Hello, sorry I was away for a few days. Can you please let me know if it was agreed that after the sabbatical you would be guaranteed your old job? Also why are they not allowing you to return to it, does it no longer exist? Is someone else doing it?
Hi there, first of all there is no automatic right to return to your old job after you have been off on sabbatical leave. If possible they should try and allow that but even if that was a possibility it is not legally guaranteed in any way. The only time it would be guaranteed would be if you were given such a specific promise under the sabbatical agreement or you were given some other formal promise which guaranteed your return to that job. Without any such promise I am afraid the law does not protect you very well.
In your case you were simply told that they hope you will return to the same job or one of equal status but there was never any guarantee given. So you cannot point to anything which gave you a guarantee to return there and this will be left at the employer’s discretion. For example they could decide to keep your replacement on permanently if they wanted to. I would say that the only situation in which you may be able to challenge it is if the job was available and vacant and they deliberately prevented you from returning to it with no reasonable explanation, then it could potentially amount to constructive dismissal.
This is your basic legal position. I have more detailed advice for you in terms of the law on constructive dismissal and how it can apply here, which I wish to discuss so please take a second to leave a positive rating for the service so far (by selecting 3, 4 or 5 stars) and I can continue with that and answer any further questions you may have. Don’t worry, there is no extra cost and leaving a rating will not close the question and we can continue this discussion. Thank you
Thank you. Constructive dismissal occurs when the following two elements are present:• Serious breach of contract by the employer; and• An acceptance of that breach by the employee, who in turn treats the contract of employment as at an end. The employee must act in response to the breach and must not delay any action too long.
A common breach by the employer occurs when it, or its employees, have broken the implied contractual term of trust and confidence. The conduct relied on could be a single act, or a series of less serious acts over a period of time, which together could be treated as serious enough (usually culminating in the 'last straw' scenario).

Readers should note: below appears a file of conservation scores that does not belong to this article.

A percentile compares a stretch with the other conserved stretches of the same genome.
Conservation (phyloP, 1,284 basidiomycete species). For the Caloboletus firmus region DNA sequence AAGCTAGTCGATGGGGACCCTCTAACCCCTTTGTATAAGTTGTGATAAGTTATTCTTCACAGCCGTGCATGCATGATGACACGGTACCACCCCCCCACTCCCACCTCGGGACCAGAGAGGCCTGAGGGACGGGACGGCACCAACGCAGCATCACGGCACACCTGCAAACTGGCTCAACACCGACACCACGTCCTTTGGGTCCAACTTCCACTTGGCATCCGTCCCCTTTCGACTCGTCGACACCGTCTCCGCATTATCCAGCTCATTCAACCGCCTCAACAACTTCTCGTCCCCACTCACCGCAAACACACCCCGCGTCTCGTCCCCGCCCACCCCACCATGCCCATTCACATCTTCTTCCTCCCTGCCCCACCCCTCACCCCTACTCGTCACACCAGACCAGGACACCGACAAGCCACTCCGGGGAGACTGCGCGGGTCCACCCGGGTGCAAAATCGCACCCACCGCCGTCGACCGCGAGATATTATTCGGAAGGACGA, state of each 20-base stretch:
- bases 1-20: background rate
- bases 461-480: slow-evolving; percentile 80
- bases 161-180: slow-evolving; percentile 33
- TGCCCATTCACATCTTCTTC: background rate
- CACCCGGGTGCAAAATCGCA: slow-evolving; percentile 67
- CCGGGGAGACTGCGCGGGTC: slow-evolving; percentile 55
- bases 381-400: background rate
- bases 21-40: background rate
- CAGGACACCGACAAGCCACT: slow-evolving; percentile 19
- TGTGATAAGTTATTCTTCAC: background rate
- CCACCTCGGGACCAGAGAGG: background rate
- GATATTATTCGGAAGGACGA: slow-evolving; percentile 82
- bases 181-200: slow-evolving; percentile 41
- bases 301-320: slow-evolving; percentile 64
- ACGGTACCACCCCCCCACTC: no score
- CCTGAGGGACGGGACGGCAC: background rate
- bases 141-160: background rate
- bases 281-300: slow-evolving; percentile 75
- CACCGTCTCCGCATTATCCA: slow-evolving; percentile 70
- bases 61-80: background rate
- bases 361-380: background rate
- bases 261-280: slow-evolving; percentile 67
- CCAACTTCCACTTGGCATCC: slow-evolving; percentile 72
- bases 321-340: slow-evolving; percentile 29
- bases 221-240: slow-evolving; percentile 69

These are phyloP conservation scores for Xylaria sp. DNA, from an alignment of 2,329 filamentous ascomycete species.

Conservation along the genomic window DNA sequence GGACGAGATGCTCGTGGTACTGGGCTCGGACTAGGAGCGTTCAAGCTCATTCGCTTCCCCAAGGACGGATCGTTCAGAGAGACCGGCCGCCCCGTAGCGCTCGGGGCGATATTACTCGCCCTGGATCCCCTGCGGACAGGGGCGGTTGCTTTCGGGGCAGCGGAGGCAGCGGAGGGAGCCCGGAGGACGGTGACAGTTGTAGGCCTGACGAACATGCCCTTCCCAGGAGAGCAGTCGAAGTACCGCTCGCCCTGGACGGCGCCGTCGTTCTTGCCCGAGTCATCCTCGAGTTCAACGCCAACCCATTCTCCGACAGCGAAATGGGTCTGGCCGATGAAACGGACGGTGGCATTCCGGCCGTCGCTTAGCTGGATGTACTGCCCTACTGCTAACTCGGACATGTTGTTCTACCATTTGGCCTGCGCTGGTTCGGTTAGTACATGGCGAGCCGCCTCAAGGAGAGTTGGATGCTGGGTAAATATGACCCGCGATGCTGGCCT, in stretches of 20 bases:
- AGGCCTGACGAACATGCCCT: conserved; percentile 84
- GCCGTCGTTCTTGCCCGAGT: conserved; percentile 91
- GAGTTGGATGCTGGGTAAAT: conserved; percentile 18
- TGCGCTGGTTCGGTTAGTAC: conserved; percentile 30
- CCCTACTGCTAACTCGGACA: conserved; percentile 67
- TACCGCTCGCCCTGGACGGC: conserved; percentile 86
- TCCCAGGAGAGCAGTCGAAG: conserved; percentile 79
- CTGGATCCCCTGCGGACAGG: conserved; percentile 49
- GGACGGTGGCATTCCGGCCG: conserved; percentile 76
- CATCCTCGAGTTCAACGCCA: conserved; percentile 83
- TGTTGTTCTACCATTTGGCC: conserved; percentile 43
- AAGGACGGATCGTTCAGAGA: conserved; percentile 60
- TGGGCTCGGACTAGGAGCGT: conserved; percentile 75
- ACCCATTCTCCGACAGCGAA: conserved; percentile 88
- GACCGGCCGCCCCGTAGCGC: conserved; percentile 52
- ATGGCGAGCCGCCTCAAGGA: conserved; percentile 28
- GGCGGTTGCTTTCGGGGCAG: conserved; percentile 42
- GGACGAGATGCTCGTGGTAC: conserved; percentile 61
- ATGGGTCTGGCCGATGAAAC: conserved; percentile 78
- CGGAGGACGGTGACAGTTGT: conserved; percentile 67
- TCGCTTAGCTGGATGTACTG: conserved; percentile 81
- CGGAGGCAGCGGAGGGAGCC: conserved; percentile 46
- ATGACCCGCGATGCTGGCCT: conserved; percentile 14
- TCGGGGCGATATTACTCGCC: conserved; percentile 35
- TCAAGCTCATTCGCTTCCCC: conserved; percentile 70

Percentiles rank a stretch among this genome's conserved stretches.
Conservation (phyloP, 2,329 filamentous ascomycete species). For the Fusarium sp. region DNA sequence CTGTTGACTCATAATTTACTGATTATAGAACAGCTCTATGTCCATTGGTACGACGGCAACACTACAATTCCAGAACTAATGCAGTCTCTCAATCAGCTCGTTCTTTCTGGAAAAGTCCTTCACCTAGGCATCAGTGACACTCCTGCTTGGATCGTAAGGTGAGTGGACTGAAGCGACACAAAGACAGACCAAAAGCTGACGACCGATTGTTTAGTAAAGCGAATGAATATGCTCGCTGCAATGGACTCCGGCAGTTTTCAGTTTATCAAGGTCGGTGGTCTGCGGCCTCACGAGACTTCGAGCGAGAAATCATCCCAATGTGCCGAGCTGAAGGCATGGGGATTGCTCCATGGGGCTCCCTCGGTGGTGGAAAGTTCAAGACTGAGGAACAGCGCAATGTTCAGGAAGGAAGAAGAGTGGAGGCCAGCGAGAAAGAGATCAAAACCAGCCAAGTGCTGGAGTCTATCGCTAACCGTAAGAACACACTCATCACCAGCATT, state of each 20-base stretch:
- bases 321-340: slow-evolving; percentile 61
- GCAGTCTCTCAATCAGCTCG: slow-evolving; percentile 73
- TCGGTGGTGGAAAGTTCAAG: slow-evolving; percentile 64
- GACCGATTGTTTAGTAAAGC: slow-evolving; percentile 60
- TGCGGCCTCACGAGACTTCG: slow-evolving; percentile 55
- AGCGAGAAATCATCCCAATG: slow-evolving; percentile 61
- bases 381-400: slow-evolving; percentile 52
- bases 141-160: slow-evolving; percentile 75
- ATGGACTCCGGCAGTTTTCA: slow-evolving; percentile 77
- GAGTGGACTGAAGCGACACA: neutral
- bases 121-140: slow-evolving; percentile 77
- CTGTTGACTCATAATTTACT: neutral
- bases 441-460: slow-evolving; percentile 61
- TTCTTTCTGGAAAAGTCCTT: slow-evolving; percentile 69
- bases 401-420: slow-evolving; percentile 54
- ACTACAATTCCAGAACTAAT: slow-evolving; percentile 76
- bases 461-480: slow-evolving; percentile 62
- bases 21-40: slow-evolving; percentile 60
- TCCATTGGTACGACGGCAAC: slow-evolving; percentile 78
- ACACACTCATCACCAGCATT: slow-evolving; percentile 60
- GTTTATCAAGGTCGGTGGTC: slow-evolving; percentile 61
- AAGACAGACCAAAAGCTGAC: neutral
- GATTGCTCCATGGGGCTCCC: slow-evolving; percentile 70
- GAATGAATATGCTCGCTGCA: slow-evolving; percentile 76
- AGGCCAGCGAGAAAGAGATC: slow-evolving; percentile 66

The affected employee would initially be expected to raise a formal grievance in order to officially bring their concerns to the employer's attention and give them an opportunity to try and resolve them. If the issues are so bad that the employee can't even face raising a grievance and going through the process, or if a grievance has been raised but has been unsuccessful, then they can consider resigning straight away.
If resignation appears to be the only option, it must be done without unreasonable delay so as not to give an impression that the employer's breach had been accepted. Any resignation would normally be with immediate effect and without providing any notice period. It is advisable to resign in writing, stating the reasons for the resignation and that this is being treated as constructive dismissal.
Following the resignation, the option of pursuing a claim for constructive dismissal exists. This is only available to employees who have at least 2 years' continuous service. There is a time limit of 3 months from the date of resignation to submit a claim in the employment tribunal.
An alternative way out is to approach the employer on a 'without prejudice' basis (i.e. off the record) to try and discuss the possibility of leaving under a settlement agreement. Under a settlement agreement, the employee gets compensated for leaving the company and in return promises not to make any claims against the employer in the future. It is essentially a clean break, although the employer does not have to agree to it so it will be subject to negotiation. In any event, there is nothing to lose by raising this possibility with them because you cannot be treated detrimentally for suggesting it and it would not be used against you.
Just to make a final, yet important point, that constructive dismissal can be a difficult claim to win as the burden of proof is entirely on the employee to show the required elements of a claim were present. Therefore, it should only be used as a last resort and to be honest it will be rather risky in the circumstances as there was no official guarantee that you will get your old job back.
You are welcome, all the best